ARM to test technology that could save its beleaguered ferroalloys production from closure

AFRICAN Rainbow Minerals (ARM) is investigating new smelting technology that could enable South Africa’s ferroalloys sector to circumvent swingeing electricity tariff increases.

The development of the technology comes amid concerns that an estimated 50% compound increase in the Eskom administered tariff over the next three years will be the final nail in the coffin of the sector.

Ferromanganese and ferrochrome have hardening properties used in the manufacture of steel. ARM’s ferrous division, which shares the Assmang joint venture with Assore, exports ore in its raw state, or it smelts the material to produce an value-added alloy.

André Joubert, CEO of ARM’s ferrous division said at the Joburg Indaba mining conference last week he was “confident” the company could prove technology that used so-called ‘fines’ material, a grade of ore that is sometimes discarded or sold at prices well below the firm’s main ore export, ‘lumpy’ ore.

“We use a component of ore that we don’t normally export and conglomerate that with coal fines, and then we put it through new technology to produce a highly competitive alloy,” said Joubert.

The pilot plant ARM is hoping to install will be applied to its manganese production. “It is a process that we still have to prove and commercialise,” said Joubert. “We are going to build a demonstration furnace which should finish by early next year,” he said.

The new technology could potentially replace existing electric arc furnace technology that’s uneconomic owing to the amount of electricity it consumes.

“Assmang operates two smelting complexes, and a couple of years ago we had 10 furnaces operating,” said Joubert. “But now we only have three operating furnaces, and they are only making money because we transfer our ore to the smelter at mining cost and logistics. It hardly holds its head above water.”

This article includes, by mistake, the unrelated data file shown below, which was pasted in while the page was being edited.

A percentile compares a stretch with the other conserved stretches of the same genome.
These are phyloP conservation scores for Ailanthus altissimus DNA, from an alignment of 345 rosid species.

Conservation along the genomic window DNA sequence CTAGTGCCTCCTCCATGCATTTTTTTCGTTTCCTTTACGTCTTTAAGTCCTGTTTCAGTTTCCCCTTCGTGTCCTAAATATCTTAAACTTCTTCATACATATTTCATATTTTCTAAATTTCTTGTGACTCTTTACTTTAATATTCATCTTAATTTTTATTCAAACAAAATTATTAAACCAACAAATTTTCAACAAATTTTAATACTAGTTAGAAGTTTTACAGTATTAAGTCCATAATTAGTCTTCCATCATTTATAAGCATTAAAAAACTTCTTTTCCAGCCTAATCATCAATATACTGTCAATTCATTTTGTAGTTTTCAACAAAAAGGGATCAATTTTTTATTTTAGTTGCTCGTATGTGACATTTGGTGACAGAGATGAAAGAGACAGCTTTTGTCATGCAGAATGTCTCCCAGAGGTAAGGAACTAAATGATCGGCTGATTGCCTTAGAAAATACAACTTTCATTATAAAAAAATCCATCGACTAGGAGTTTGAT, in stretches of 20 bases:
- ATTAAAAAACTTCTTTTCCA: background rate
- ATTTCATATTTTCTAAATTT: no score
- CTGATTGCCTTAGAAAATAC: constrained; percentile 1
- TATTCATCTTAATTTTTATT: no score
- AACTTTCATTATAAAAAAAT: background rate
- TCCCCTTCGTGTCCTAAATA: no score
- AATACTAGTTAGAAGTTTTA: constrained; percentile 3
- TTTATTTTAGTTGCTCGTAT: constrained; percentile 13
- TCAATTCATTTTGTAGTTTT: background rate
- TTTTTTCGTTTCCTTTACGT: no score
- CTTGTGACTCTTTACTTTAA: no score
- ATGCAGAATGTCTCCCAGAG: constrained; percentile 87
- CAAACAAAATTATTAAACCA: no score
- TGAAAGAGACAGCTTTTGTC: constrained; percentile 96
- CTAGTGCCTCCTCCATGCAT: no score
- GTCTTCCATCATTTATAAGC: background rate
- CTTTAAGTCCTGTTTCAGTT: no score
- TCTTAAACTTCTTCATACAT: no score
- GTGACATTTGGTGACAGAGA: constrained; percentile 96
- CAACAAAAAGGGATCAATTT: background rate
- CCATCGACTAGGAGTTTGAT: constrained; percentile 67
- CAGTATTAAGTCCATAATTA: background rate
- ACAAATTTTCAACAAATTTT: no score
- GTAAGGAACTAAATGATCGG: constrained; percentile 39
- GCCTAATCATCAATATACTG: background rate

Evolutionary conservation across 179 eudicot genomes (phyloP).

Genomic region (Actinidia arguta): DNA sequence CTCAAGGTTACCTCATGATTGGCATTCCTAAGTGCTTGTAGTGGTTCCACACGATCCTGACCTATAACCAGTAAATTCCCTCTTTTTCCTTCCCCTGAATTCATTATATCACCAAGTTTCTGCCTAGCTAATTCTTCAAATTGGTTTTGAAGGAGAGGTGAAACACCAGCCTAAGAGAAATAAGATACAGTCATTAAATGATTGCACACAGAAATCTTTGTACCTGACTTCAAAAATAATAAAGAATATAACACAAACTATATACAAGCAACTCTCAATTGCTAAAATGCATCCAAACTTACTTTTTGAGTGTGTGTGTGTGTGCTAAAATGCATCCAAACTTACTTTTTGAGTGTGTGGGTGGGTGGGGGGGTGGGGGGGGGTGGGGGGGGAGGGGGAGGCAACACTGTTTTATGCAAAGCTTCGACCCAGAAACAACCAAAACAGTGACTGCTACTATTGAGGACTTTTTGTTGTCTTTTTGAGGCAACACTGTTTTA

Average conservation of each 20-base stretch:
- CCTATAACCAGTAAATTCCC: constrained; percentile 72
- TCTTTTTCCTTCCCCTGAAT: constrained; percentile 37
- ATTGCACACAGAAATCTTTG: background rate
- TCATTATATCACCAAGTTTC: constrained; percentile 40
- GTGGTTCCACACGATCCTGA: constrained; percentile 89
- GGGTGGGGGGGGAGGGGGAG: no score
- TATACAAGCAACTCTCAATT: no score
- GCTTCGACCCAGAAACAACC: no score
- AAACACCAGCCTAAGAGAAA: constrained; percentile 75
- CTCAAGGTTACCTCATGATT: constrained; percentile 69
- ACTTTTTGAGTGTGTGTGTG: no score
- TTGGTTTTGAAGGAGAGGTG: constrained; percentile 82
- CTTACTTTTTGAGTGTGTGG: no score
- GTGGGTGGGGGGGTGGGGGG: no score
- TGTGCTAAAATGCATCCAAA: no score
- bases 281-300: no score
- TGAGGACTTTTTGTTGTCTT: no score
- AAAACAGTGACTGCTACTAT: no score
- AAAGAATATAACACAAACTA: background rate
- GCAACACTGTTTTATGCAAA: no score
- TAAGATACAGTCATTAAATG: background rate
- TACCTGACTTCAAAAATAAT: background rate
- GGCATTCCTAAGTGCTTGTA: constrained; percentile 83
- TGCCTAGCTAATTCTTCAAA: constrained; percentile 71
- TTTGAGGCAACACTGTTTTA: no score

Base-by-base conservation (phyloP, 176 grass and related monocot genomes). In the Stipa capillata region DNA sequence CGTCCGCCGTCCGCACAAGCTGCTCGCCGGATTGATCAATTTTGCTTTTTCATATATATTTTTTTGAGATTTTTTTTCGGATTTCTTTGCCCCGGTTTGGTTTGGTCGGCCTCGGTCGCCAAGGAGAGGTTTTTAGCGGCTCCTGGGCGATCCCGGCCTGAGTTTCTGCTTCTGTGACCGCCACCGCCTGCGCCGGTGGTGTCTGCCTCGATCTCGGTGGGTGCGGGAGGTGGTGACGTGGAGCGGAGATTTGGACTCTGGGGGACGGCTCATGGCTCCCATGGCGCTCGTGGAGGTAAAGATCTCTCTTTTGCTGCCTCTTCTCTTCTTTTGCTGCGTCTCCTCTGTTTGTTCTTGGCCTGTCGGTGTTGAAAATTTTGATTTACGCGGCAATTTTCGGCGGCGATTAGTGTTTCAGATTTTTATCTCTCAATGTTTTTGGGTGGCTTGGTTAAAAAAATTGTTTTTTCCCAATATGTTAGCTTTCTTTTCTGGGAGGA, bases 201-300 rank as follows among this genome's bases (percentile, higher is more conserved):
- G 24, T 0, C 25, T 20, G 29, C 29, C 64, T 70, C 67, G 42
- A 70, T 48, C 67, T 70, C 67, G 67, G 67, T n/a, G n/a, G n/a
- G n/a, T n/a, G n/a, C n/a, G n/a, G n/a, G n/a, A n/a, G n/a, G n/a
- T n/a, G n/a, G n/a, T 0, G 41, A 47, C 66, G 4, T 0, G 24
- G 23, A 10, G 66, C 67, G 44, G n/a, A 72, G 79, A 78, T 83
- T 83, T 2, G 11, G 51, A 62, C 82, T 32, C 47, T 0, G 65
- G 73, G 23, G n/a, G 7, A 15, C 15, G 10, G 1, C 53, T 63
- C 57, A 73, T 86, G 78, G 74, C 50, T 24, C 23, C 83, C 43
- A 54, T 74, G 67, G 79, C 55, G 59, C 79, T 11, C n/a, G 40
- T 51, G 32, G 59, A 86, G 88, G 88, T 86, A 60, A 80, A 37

Currently ARM produces 160,000 tons of ferromanganese in South Africa which Joubert said was “at huge risk” even at transfer pricing. “We lost the plot as a country when we allowed our smelters to close down as a result of unreliable power or because of the cost, and China is taking up that market,” he said.

“We cannot compete with that. If want to bring smelting back to South Africa, we have to do it in a different way,” he said.

“Ferrochrome and ferromanganese and the life of arc smelting is doomed in South Africa unless we do something dramatic about electricity costs or introduce new technology.”

Joubert said the ARM board was “very conservative” and would not “pour a whole lot of money at it just yet”. But he added: “We have been working on this for five years and we are very confident we can show it can be done at commercial level”.